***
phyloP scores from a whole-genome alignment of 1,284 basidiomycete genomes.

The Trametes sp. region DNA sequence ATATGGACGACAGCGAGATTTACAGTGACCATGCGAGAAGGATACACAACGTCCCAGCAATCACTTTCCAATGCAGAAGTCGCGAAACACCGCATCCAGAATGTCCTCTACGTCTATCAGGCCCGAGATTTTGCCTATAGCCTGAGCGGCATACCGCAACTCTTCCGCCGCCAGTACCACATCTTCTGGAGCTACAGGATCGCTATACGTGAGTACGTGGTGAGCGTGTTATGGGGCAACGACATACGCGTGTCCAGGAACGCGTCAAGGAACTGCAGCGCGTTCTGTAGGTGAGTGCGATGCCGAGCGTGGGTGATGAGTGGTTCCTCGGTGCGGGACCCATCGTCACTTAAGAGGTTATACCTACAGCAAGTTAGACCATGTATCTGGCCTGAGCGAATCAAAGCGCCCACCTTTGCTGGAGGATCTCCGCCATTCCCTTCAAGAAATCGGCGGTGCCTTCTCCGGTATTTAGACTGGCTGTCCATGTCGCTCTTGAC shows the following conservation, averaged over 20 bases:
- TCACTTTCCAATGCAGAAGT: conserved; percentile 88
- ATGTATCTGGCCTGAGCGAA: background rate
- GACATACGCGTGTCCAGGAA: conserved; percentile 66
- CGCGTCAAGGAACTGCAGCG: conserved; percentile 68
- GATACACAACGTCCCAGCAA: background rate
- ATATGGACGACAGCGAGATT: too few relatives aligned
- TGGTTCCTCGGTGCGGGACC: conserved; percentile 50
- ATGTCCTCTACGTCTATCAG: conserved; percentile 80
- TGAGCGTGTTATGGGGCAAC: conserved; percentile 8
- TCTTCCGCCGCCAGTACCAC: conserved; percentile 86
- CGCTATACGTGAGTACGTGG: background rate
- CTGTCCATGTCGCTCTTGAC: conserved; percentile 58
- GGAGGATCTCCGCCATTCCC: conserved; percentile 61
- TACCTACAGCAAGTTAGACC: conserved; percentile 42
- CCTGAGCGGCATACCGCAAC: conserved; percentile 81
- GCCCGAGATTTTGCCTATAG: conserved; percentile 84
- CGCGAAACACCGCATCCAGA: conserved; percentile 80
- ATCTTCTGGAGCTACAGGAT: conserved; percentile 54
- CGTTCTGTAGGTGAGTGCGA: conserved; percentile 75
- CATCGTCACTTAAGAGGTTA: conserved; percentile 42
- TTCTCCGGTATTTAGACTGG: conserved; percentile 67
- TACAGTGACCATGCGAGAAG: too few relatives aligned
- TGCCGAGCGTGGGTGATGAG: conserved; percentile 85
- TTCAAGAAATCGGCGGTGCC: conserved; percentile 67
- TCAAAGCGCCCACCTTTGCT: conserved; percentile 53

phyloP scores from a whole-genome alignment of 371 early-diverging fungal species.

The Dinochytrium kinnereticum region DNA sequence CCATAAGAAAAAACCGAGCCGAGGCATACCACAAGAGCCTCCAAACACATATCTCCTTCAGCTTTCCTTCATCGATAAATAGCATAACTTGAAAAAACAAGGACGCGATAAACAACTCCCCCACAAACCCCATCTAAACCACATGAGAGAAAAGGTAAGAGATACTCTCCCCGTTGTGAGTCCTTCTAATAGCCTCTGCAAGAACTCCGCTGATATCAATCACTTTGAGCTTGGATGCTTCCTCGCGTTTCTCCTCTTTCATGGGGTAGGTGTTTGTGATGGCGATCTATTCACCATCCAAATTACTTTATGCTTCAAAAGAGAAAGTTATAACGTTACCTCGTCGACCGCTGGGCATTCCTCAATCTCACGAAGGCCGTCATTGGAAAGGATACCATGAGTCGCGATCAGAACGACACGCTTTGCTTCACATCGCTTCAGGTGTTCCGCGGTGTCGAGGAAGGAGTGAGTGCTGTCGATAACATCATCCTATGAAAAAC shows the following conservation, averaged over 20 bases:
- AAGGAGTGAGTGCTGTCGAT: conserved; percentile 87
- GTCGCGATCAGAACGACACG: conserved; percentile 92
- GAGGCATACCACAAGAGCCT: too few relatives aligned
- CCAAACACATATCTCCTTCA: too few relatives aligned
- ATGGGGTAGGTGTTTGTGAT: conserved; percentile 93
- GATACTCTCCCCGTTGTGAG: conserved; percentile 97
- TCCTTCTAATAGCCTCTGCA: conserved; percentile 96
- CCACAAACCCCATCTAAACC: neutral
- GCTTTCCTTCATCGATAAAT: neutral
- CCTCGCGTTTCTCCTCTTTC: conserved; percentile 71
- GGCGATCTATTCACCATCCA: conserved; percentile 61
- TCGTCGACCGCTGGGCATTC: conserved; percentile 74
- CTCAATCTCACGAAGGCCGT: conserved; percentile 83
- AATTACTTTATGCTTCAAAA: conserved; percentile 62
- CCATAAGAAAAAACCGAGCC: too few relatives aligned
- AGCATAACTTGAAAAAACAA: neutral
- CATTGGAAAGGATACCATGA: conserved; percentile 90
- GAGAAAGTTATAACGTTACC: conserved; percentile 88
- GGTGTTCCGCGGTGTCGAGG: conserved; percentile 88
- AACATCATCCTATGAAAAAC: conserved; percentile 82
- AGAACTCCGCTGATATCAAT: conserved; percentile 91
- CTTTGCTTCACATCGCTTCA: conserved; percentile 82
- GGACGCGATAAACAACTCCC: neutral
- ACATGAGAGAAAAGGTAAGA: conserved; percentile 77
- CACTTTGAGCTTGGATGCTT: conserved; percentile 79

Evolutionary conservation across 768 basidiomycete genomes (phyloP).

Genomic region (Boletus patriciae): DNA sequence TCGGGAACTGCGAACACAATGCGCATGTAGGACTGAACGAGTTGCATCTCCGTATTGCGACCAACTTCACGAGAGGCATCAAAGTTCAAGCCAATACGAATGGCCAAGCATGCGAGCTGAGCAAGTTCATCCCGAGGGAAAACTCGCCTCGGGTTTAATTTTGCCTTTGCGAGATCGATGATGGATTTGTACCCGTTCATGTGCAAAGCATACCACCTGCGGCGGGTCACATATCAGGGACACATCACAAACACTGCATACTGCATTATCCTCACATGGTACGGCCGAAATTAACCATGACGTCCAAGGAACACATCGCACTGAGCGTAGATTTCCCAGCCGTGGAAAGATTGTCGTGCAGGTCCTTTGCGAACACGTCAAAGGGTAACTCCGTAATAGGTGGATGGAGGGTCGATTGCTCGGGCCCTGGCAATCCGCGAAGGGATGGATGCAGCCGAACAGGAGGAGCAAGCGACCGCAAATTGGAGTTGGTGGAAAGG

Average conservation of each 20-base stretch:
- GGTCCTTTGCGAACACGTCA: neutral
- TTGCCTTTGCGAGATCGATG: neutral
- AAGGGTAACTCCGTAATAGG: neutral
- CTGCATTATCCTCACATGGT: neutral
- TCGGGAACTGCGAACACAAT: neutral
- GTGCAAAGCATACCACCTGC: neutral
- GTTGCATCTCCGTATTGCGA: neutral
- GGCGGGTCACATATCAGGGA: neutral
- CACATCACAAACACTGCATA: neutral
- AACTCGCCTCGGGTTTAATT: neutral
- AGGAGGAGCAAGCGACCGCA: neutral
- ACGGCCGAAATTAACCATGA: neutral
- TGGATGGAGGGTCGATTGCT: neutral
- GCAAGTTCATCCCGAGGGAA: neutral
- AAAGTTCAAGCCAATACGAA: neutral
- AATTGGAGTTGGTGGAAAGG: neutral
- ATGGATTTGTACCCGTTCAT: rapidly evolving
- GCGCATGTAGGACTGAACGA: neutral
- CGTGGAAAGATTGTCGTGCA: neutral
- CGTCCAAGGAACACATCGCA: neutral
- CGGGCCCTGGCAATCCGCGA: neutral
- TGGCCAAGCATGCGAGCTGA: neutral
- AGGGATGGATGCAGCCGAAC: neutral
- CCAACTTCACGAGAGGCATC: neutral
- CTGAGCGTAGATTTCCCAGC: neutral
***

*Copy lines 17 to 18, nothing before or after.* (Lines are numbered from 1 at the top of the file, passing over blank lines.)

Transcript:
- CCTGAGCGGCATACCGCAAC: conserved; percentile 81
- GCCCGAGATTTTGCCTATAG: conserved; percentile 84